I always set the “sort by” to “oldest first” before reading any comments and wish there was some way of permanantly setting my Disqus preferences to this. I want comments to appear in the order in which they were posted, not some arbitrary sequence based on I know nor care not what.

  5. Anonymous says

    It looks like Ares.

  6. Torbjörn Larsson says

    Since this is a repeat of the unaffordable Constellation program, we are faced with two options, modulo the extra years to flight:

    – Either this is unaffordable too, and Congress and NASA has saddled themselves with another failure.

    – Or the initial program was over-prized pork, and the politicians and companies have been forced to settle for the lesser amount of skin to fleece.

    The only element that has yet to be resurrected is the over-arching ‘Vision for Space Exploration’ – which directed NASA to go to the “Moon, Mars and Beyond.”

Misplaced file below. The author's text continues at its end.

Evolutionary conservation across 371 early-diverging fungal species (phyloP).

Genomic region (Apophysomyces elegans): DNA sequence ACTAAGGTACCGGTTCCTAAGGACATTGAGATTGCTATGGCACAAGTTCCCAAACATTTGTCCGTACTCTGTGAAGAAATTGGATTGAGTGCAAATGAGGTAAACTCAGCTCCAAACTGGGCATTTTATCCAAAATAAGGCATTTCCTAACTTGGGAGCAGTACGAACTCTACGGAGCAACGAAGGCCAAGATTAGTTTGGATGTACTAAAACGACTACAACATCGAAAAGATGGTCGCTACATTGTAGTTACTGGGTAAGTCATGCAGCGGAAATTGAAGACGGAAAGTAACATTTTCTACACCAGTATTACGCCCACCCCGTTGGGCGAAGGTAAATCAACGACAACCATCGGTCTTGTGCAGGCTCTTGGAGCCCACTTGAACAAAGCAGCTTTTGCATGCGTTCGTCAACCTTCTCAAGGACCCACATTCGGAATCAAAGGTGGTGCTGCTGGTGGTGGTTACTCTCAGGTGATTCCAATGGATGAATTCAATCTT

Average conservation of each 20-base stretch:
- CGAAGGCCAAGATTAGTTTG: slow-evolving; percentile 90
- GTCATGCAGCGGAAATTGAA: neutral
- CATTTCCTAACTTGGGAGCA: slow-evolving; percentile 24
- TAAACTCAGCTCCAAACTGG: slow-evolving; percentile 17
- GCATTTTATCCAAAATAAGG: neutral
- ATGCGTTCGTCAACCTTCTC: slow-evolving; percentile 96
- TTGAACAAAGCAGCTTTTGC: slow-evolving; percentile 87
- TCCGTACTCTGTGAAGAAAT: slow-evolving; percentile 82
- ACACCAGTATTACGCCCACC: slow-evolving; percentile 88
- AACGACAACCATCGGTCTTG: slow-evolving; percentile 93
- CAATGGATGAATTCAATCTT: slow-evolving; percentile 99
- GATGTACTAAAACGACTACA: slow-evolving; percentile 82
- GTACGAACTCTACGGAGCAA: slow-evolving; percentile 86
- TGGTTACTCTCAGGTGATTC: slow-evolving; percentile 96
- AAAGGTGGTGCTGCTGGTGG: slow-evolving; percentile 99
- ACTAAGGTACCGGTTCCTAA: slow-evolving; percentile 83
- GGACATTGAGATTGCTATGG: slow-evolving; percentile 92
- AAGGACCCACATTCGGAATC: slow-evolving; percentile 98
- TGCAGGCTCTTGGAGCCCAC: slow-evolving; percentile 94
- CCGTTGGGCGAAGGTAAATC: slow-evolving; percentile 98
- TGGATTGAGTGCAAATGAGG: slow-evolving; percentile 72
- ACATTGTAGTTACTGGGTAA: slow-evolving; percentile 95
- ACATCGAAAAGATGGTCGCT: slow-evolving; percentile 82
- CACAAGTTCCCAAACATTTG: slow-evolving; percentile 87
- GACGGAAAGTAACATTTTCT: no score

But it _was_ resurrected, as the current “vision for NASA space exploration“:

    “A set of stepping-stone achievements in space that will take us further and faster into space, allowing us to reach a range of destinations including lunar orbit, Lagrange points, near-Earth asteroids, and the moons of Mars, and eventually Mars itself.”

    [Even the “Beyond” part is there too: “other destinations”.]

  7. Anonymous says

    They ( srbs ) become unstable after a few years.
    The Russians used to use them for their nukes.